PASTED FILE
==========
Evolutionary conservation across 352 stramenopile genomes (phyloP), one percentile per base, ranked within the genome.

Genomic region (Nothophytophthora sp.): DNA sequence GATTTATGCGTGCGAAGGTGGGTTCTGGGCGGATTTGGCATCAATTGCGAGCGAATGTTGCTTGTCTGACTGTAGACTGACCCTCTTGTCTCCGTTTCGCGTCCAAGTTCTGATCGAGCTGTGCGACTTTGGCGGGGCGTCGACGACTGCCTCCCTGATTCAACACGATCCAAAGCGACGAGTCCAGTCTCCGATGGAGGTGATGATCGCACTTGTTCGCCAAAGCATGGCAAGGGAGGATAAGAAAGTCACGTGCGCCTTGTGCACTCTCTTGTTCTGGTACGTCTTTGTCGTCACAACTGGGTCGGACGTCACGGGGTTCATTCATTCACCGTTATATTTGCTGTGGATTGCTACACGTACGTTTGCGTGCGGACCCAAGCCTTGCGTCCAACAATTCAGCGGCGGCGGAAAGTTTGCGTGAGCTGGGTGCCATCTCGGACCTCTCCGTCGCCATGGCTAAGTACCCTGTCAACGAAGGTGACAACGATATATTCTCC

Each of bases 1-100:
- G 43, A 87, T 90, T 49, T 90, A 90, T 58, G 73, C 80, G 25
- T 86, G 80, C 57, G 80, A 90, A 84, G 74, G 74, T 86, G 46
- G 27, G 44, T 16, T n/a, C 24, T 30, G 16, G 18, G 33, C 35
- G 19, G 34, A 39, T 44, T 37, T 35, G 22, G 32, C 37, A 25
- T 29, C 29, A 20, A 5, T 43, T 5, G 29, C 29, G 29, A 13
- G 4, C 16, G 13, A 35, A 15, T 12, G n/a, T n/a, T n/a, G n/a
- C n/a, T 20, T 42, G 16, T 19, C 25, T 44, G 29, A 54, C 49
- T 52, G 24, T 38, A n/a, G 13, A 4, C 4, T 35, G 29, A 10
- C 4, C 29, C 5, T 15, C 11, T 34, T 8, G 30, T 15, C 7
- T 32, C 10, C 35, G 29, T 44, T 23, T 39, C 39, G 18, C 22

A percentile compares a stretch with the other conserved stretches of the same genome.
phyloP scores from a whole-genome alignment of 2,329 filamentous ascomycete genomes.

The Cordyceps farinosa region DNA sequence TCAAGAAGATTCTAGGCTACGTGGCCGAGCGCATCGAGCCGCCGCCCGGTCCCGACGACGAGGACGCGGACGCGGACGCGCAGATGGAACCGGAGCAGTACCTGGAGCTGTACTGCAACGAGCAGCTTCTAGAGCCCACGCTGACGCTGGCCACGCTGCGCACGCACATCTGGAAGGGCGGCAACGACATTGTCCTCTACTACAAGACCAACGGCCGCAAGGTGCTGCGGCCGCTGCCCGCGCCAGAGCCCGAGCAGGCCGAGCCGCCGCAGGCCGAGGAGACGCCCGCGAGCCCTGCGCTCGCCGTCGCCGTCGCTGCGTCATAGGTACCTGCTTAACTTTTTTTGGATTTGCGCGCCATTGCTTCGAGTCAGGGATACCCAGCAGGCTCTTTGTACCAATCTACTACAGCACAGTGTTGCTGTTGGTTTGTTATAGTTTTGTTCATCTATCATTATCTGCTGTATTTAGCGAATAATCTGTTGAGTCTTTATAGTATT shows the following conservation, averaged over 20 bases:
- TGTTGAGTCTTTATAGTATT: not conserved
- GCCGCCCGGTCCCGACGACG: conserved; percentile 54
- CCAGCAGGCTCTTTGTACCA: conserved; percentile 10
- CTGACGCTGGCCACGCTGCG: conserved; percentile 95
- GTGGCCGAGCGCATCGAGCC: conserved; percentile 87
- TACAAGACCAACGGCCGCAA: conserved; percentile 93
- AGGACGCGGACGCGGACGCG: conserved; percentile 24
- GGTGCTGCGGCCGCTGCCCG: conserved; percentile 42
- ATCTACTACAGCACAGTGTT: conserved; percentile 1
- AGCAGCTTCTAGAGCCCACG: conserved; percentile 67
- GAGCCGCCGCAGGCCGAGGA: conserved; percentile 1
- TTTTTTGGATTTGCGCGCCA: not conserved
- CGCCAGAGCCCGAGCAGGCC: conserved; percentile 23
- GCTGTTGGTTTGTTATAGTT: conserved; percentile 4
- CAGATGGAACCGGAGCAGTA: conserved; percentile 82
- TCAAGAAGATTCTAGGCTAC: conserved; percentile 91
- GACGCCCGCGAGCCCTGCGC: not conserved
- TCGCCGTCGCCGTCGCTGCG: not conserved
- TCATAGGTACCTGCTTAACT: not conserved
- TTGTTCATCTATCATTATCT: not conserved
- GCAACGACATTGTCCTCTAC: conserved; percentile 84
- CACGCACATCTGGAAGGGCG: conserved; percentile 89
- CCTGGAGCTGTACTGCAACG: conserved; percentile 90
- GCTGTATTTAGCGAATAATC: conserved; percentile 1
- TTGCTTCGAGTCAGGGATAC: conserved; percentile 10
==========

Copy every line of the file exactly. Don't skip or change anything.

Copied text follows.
Evolutionary conservation across 352 stramenopile genomes (phyloP), one percentile per base, ranked within the genome.

Genomic region (Nothophytophthora sp.): DNA sequence GATTTATGCGTGCGAAGGTGGGTTCTGGGCGGATTTGGCATCAATTGCGAGCGAATGTTGCTTGTCTGACTGTAGACTGACCCTCTTGTCTCCGTTTCGCGTCCAAGTTCTGATCGAGCTGTGCGACTTTGGCGGGGCGTCGACGACTGCCTCCCTGATTCAACACGATCCAAAGCGACGAGTCCAGTCTCCGATGGAGGTGATGATCGCACTTGTTCGCCAAAGCATGGCAAGGGAGGATAAGAAAGTCACGTGCGCCTTGTGCACTCTCTTGTTCTGGTACGTCTTTGTCGTCACAACTGGGTCGGACGTCACGGGGTTCATTCATTCACCGTTATATTTGCTGTGGATTGCTACACGTACGTTTGCGTGCGGACCCAAGCCTTGCGTCCAACAATTCAGCGGCGGCGGAAAGTTTGCGTGAGCTGGGTGCCATCTCGGACCTCTCCGTCGCCATGGCTAAGTACCCTGTCAACGAAGGTGACAACGATATATTCTCC

Each of bases 1-100:
- G 43, A 87, T 90, T 49, T 90, A 90, T 58, G 73, C 80, G 25
- T 86, G 80, C 57, G 80, A 90, A 84, G 74, G 74, T 86, G 46
- G 27, G 44, T 16, T n/a, C 24, T 30, G 16, G 18, G 33, C 35
- G 19, G 34, A 39, T 44, T 37, T 35, G 22, G 32, C 37, A 25
- T 29, C 29, A 20, A 5, T 43, T 5, G 29, C 29, G 29, A 13
- G 4, C 16, G 13, A 35, A 15, T 12, G n/a, T n/a, T n/a, G n/a
- C n/a, T 20, T 42, G 16, T 19, C 25, T 44, G 29, A 54, C 49
- T 52, G 24, T 38, A n/a, G 13, A 4, C 4, T 35, G 29, A 10
- C 4, C 29, C 5, T 15, C 11, T 34, T 8, G 30, T 15, C 7
- T 32, C 10, C 35, G 29, T 44, T 23, T 39, C 39, G 18, C 22

A percentile compares a stretch with the other conserved stretches of the same genome.
phyloP scores from a whole-genome alignment of 2,329 filamentous ascomycete genomes.

The Cordyceps farinosa region DNA sequence TCAAGAAGATTCTAGGCTACGTGGCCGAGCGCATCGAGCCGCCGCCCGGTCCCGACGACGAGGACGCGGACGCGGACGCGCAGATGGAACCGGAGCAGTACCTGGAGCTGTACTGCAACGAGCAGCTTCTAGAGCCCACGCTGACGCTGGCCACGCTGCGCACGCACATCTGGAAGGGCGGCAACGACATTGTCCTCTACTACAAGACCAACGGCCGCAAGGTGCTGCGGCCGCTGCCCGCGCCAGAGCCCGAGCAGGCCGAGCCGCCGCAGGCCGAGGAGACGCCCGCGAGCCCTGCGCTCGCCGTCGCCGTCGCTGCGTCATAGGTACCTGCTTAACTTTTTTTGGATTTGCGCGCCATTGCTTCGAGTCAGGGATACCCAGCAGGCTCTTTGTACCAATCTACTACAGCACAGTGTTGCTGTTGGTTTGTTATAGTTTTGTTCATCTATCATTATCTGCTGTATTTAGCGAATAATCTGTTGAGTCTTTATAGTATT shows the following conservation, averaged over 20 bases:
- TGTTGAGTCTTTATAGTATT: not conserved
- GCCGCCCGGTCCCGACGACG: conserved; percentile 54
- CCAGCAGGCTCTTTGTACCA: conserved; percentile 10
- CTGACGCTGGCCACGCTGCG: conserved; percentile 95
- GTGGCCGAGCGCATCGAGCC: conserved; percentile 87
- TACAAGACCAACGGCCGCAA: conserved; percentile 93
- AGGACGCGGACGCGGACGCG: conserved; percentile 24
- GGTGCTGCGGCCGCTGCCCG: conserved; percentile 42
- ATCTACTACAGCACAGTGTT: conserved; percentile 1
- AGCAGCTTCTAGAGCCCACG: conserved; percentile 67
- GAGCCGCCGCAGGCCGAGGA: conserved; percentile 1
- TTTTTTGGATTTGCGCGCCA: not conserved
- CGCCAGAGCCCGAGCAGGCC: conserved; percentile 23
- GCTGTTGGTTTGTTATAGTT: conserved; percentile 4
- CAGATGGAACCGGAGCAGTA: conserved; percentile 82
- TCAAGAAGATTCTAGGCTAC: conserved; percentile 91
- GACGCCCGCGAGCCCTGCGC: not conserved
- TCGCCGTCGCCGTCGCTGCG: not conserved
- TCATAGGTACCTGCTTAACT: not conserved
- TTGTTCATCTATCATTATCT: not conserved
- GCAACGACATTGTCCTCTAC: conserved; percentile 84
- CACGCACATCTGGAAGGGCG: conserved; percentile 89
- CCTGGAGCTGTACTGCAACG: conserved; percentile 90
- GCTGTATTTAGCGAATAATC: conserved; percentile 1
- TTGCTTCGAGTCAGGGATAC: conserved; percentile 10